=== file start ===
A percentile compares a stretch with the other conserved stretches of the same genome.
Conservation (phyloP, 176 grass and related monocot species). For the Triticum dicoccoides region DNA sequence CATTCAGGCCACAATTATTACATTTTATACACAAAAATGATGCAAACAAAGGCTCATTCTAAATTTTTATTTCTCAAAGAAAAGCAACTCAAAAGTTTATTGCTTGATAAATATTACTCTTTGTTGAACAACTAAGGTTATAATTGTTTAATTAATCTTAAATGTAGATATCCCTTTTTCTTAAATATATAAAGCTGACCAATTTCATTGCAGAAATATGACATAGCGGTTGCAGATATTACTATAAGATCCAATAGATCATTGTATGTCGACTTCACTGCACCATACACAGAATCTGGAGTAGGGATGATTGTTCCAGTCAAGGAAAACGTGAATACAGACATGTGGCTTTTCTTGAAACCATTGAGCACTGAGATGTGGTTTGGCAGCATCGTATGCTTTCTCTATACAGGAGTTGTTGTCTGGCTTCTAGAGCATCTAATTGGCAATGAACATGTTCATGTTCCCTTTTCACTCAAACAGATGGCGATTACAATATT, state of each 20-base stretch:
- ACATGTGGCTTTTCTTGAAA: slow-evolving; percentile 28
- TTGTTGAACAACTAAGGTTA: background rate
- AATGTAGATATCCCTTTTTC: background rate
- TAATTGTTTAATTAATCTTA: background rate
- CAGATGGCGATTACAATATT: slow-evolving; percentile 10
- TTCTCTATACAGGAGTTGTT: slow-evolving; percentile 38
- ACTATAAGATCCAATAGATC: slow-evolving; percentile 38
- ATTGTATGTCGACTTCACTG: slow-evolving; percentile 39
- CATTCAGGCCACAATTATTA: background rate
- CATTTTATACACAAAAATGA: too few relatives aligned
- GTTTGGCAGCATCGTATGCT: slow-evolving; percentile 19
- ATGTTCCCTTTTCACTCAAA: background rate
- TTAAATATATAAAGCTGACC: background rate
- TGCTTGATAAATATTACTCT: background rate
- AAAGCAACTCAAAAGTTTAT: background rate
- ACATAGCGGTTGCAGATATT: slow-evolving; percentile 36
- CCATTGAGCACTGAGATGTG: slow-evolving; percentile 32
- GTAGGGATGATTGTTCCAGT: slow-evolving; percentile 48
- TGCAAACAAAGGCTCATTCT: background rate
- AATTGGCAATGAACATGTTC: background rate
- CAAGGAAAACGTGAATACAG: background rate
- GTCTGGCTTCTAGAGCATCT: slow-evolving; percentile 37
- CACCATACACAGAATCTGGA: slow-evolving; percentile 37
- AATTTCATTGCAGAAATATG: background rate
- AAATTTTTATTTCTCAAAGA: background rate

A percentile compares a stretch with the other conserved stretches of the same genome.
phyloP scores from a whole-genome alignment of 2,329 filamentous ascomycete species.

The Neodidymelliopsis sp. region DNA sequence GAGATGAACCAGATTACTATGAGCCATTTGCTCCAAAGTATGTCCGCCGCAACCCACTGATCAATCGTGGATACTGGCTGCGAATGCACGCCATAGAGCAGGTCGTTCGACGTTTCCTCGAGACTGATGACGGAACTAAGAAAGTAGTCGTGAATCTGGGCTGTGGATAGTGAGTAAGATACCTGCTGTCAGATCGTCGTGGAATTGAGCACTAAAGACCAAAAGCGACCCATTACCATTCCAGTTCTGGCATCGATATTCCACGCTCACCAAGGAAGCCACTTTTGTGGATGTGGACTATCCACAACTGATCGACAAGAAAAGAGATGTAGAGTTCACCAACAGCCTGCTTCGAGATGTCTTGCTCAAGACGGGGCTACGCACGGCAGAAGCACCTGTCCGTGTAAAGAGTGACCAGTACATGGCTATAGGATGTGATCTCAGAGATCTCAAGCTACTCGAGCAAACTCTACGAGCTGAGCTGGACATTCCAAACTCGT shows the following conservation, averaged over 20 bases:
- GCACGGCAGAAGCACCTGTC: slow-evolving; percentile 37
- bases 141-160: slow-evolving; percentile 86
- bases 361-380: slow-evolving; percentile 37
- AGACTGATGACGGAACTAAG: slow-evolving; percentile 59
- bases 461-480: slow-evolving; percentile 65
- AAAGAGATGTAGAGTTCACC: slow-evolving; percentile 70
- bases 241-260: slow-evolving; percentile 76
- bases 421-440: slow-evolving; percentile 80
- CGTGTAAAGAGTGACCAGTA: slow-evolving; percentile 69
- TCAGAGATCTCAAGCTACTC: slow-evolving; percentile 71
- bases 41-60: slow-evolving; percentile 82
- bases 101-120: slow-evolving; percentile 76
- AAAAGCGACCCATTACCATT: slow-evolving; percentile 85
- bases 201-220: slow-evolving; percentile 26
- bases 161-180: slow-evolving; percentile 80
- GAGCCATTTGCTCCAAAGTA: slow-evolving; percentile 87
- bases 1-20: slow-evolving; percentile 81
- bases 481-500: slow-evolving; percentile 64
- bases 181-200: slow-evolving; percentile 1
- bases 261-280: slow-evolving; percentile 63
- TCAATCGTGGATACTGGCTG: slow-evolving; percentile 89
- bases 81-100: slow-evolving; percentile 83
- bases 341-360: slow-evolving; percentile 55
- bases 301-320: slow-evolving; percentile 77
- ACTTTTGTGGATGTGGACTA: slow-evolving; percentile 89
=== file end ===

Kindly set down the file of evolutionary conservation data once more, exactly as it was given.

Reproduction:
A percentile compares a stretch with the other conserved stretches of the same genome.
Conservation (phyloP, 176 grass and related monocot species). For the Triticum dicoccoides region DNA sequence CATTCAGGCCACAATTATTACATTTTATACACAAAAATGATGCAAACAAAGGCTCATTCTAAATTTTTATTTCTCAAAGAAAAGCAACTCAAAAGTTTATTGCTTGATAAATATTACTCTTTGTTGAACAACTAAGGTTATAATTGTTTAATTAATCTTAAATGTAGATATCCCTTTTTCTTAAATATATAAAGCTGACCAATTTCATTGCAGAAATATGACATAGCGGTTGCAGATATTACTATAAGATCCAATAGATCATTGTATGTCGACTTCACTGCACCATACACAGAATCTGGAGTAGGGATGATTGTTCCAGTCAAGGAAAACGTGAATACAGACATGTGGCTTTTCTTGAAACCATTGAGCACTGAGATGTGGTTTGGCAGCATCGTATGCTTTCTCTATACAGGAGTTGTTGTCTGGCTTCTAGAGCATCTAATTGGCAATGAACATGTTCATGTTCCCTTTTCACTCAAACAGATGGCGATTACAATATT, state of each 20-base stretch:
- ACATGTGGCTTTTCTTGAAA: slow-evolving; percentile 28
- TTGTTGAACAACTAAGGTTA: background rate
- AATGTAGATATCCCTTTTTC: background rate
- TAATTGTTTAATTAATCTTA: background rate
- CAGATGGCGATTACAATATT: slow-evolving; percentile 10
- TTCTCTATACAGGAGTTGTT: slow-evolving; percentile 38
- ACTATAAGATCCAATAGATC: slow-evolving; percentile 38
- ATTGTATGTCGACTTCACTG: slow-evolving; percentile 39
- CATTCAGGCCACAATTATTA: background rate
- CATTTTATACACAAAAATGA: too few relatives aligned
- GTTTGGCAGCATCGTATGCT: slow-evolving; percentile 19
- ATGTTCCCTTTTCACTCAAA: background rate
- TTAAATATATAAAGCTGACC: background rate
- TGCTTGATAAATATTACTCT: background rate
- AAAGCAACTCAAAAGTTTAT: background rate
- ACATAGCGGTTGCAGATATT: slow-evolving; percentile 36
- CCATTGAGCACTGAGATGTG: slow-evolving; percentile 32
- GTAGGGATGATTGTTCCAGT: slow-evolving; percentile 48
- TGCAAACAAAGGCTCATTCT: background rate
- AATTGGCAATGAACATGTTC: background rate
- CAAGGAAAACGTGAATACAG: background rate
- GTCTGGCTTCTAGAGCATCT: slow-evolving; percentile 37
- CACCATACACAGAATCTGGA: slow-evolving; percentile 37
- AATTTCATTGCAGAAATATG: background rate
- AAATTTTTATTTCTCAAAGA: background rate

A percentile compares a stretch with the other conserved stretches of the same genome.
phyloP scores from a whole-genome alignment of 2,329 filamentous ascomycete species.

The Neodidymelliopsis sp. region DNA sequence GAGATGAACCAGATTACTATGAGCCATTTGCTCCAAAGTATGTCCGCCGCAACCCACTGATCAATCGTGGATACTGGCTGCGAATGCACGCCATAGAGCAGGTCGTTCGACGTTTCCTCGAGACTGATGACGGAACTAAGAAAGTAGTCGTGAATCTGGGCTGTGGATAGTGAGTAAGATACCTGCTGTCAGATCGTCGTGGAATTGAGCACTAAAGACCAAAAGCGACCCATTACCATTCCAGTTCTGGCATCGATATTCCACGCTCACCAAGGAAGCCACTTTTGTGGATGTGGACTATCCACAACTGATCGACAAGAAAAGAGATGTAGAGTTCACCAACAGCCTGCTTCGAGATGTCTTGCTCAAGACGGGGCTACGCACGGCAGAAGCACCTGTCCGTGTAAAGAGTGACCAGTACATGGCTATAGGATGTGATCTCAGAGATCTCAAGCTACTCGAGCAAACTCTACGAGCTGAGCTGGACATTCCAAACTCGT shows the following conservation, averaged over 20 bases:
- GCACGGCAGAAGCACCTGTC: slow-evolving; percentile 37
- bases 141-160: slow-evolving; percentile 86
- bases 361-380: slow-evolving; percentile 37
- AGACTGATGACGGAACTAAG: slow-evolving; percentile 59
- bases 461-480: slow-evolving; percentile 65
- AAAGAGATGTAGAGTTCACC: slow-evolving; percentile 70
- bases 241-260: slow-evolving; percentile 76
- bases 421-440: slow-evolving; percentile 80
- CGTGTAAAGAGTGACCAGTA: slow-evolving; percentile 69
- TCAGAGATCTCAAGCTACTC: slow-evolving; percentile 71
- bases 41-60: slow-evolving; percentile 82
- bases 101-120: slow-evolving; percentile 76
- AAAAGCGACCCATTACCATT: slow-evolving; percentile 85
- bases 201-220: slow-evolving; percentile 26
- bases 161-180: slow-evolving; percentile 80
- GAGCCATTTGCTCCAAAGTA: slow-evolving; percentile 87
- bases 1-20: slow-evolving; percentile 81
- bases 481-500: slow-evolving; percentile 64
- bases 181-200: slow-evolving; percentile 1
- bases 261-280: slow-evolving; percentile 63
- TCAATCGTGGATACTGGCTG: slow-evolving; percentile 89
- bases 81-100: slow-evolving; percentile 83
- bases 341-360: slow-evolving; percentile 55
- bases 301-320: slow-evolving; percentile 77
- ACTTTTGTGGATGTGGACTA: slow-evolving; percentile 89